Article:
Grocery, foodstuffs | Giant fines for Kiwi, Rima and Extra: – It is clear that they are urgent

Grocery, foodstuffs |  Giant fines for Kiwi, Rima and Extra: – It is clear that they are urgent

(electronic newspaper) It’s been more than five years since the raids on Coop, Rema 1000 and Kiwi owner Norgesgruppen in 2018.

In 2020, the Norwegian Competition Authority notified the chains of fines amounting to a historically high NOK 21 billion for illegal price collusion.

Now, nearly three years after the notification, it is unknown what the outcome of the case will be.

– It’s urgent

The billion-dollar fines came because the grocery chains cooperated . Price finders are chain employees who scan prices in stores. In this way, chains ensure that they have almost 100 percent control over their competitors’ prices.

The Norwegian Competition Authority believes the chains used price information to raise prices in stores.

In other words: Norwegian grocery customers may have paid too much for the goods. Even after the billion-dollar fines were announced, bounty hunters continued to operate.

This is the situation

In 2011, grocery chains Coop, Rema 1000 and Norgesgruppen entered into a cooperation on bounty hunters.

The intent was for price finders at chains to be able to check prices at other chain stores.

This way, all chains can determine each other’s prices.

In April 2018, the Norwegian Competition Authority carried out a raid on the three players, confiscating, among other things, emails containing communications between the three chains.

In December 2020, the Norwegian Competition Authority notified the three series of fines totaling NOK 21 billion for illegal price collusion.

The inspectorate believed that the chains used price information to raise prices. The chains themselves claimed just the opposite.

This issue is still being dealt with by the Norwegian Competition Authority. The authority said it aims to complete it in 2023.

Sifo researcher Arne Dulsrud is surprised that the Norwegian Competition Authority has not yet reached a conclusion.

– When it reported the large charges to the Competition Authority, it believed the grocery chains had raised prices illegally. It is clearly urgent to clarify whether this happened or not, Dulsrud says.

-Waiting in anticipation

In the time since the fines were announced in December 2020, food prices have risen sharply.

Arne Dulsrud wonders why the Norwegian Competition Authority is taking so long.

– Expectations have been created, and we are eagerly awaiting the result, to say the least. “I have to say it’s surprising that it has taken so long to address this issue,” Dulsrud says.

Nettavisen gave a longer interview to the Norwegian Competition Authority on this matter, in which they said, among other things:

We are working hard on this matter, as it is a top priority. There are a number of reasons why it should not take too long, but it should also take a long time for us to be sure we will reach the right result, says Magnus Friis Reitan of the Competition Authority.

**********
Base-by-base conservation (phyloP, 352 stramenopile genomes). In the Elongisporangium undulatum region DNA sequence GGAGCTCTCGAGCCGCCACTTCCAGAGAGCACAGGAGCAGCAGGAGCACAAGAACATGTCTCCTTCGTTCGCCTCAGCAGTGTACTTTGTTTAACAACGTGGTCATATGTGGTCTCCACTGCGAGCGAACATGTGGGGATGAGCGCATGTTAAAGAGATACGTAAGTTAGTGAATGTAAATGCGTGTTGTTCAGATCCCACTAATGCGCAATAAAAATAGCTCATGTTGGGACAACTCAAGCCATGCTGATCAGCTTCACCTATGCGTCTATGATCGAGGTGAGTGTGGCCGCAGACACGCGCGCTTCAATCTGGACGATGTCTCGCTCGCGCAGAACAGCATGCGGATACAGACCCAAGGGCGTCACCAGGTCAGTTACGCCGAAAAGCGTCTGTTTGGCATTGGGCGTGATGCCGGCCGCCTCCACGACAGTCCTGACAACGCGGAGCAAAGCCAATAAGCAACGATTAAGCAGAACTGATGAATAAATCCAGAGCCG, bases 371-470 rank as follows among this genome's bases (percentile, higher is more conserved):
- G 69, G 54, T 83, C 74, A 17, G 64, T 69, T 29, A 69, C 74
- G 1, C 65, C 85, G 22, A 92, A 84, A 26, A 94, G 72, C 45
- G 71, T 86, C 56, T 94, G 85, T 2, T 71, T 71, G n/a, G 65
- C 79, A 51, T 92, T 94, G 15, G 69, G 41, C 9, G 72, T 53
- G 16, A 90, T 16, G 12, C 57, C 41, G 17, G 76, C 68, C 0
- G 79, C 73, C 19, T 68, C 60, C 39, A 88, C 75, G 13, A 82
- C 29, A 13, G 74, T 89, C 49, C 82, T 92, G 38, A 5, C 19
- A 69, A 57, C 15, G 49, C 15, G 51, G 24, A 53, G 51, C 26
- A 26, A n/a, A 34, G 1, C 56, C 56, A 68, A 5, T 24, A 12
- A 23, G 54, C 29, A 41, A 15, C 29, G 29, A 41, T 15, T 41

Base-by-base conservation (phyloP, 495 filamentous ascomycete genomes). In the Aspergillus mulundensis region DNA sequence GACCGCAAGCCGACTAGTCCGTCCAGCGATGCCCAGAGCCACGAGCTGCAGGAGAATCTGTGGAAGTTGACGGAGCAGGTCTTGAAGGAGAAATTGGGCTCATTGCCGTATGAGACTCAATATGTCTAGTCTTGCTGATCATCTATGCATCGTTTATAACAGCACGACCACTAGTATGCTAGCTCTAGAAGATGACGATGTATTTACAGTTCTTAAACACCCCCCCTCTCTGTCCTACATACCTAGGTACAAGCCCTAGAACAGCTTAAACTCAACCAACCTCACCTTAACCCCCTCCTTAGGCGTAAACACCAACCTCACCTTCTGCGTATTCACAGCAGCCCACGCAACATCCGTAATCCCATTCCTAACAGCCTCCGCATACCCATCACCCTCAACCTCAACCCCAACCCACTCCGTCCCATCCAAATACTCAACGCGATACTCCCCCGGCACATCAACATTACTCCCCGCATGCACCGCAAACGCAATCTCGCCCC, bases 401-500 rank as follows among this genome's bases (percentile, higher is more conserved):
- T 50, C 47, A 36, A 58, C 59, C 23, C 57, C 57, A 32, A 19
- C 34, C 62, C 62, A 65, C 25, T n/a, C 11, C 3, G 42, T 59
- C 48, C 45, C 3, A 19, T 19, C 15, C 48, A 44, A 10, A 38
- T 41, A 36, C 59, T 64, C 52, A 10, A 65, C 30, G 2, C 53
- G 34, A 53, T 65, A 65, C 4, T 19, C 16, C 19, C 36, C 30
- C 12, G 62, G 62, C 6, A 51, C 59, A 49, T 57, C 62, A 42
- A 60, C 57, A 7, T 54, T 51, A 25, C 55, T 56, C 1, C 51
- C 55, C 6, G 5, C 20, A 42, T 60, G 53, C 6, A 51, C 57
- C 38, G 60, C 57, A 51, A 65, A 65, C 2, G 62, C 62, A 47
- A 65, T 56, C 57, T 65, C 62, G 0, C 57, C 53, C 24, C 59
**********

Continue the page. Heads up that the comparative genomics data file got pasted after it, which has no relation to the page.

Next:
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See the full interview below

– To raise prices

When the fines were issued in 2020, they made headlines:

Our investigation shows that the practice of scanning prices in each other’s stores may have led to the chains jointly raising prices, said department director Magnus Gabrielsen. He continued:

“Our initial assessment is that cooperation has made it easier for chains to follow each other on pricing, and given increased incentives for chains to raise prices and weakened incentives to lower prices,” he said.

– High prices in stores

There is no doubt that the chains track each other in terms of price. When I checked Nettavisen 60 pieces in stores now in September 55 prices were identical. When we checked the prices The prices for June 56 out of 59 were identical.

In 2020, the Norwegian Competition Authority said:

– Department director Magnus Gabrielsen said the cooperation may have resulted in Norwegian grocery customers having to pay higher prices in the chain’s stores.

Sifo researcher Arne Dulsrud wonders why the Norwegian Competition Authority is silent on the issue now.

The question of whether grocery chains have cooperated illegally is important to society and to all consumers. It is strange that the competition authority is not saying more about what is happening, says Dulsrud.

Still used by bounty hunters

Grocery chains have been very clear in their belief that the Norwegian Competition Authority is wrong.

They claim the trophy hunting business intensifies competition and drives prices down.

Norgesgruppen, Coop and Rema 1000 all confirm to Nettavisen that they still use bounty hunters.

– In order to be price competitive, Coop works in several different ways to catch up with competitors’ prices, including by purchasing goods as regular customers do, says Harald Christiansen, head of communications at Coop.

– He says: – It is not forbidden to check prices with competitors, which is something we still do.

Norgesgruppen’s communications manager Stein Romrod says they check prices on the market to be the cheapest.

– If a low-priced player aims to be a customer’s first choice, you have to keep an eye on prices in the market, he says.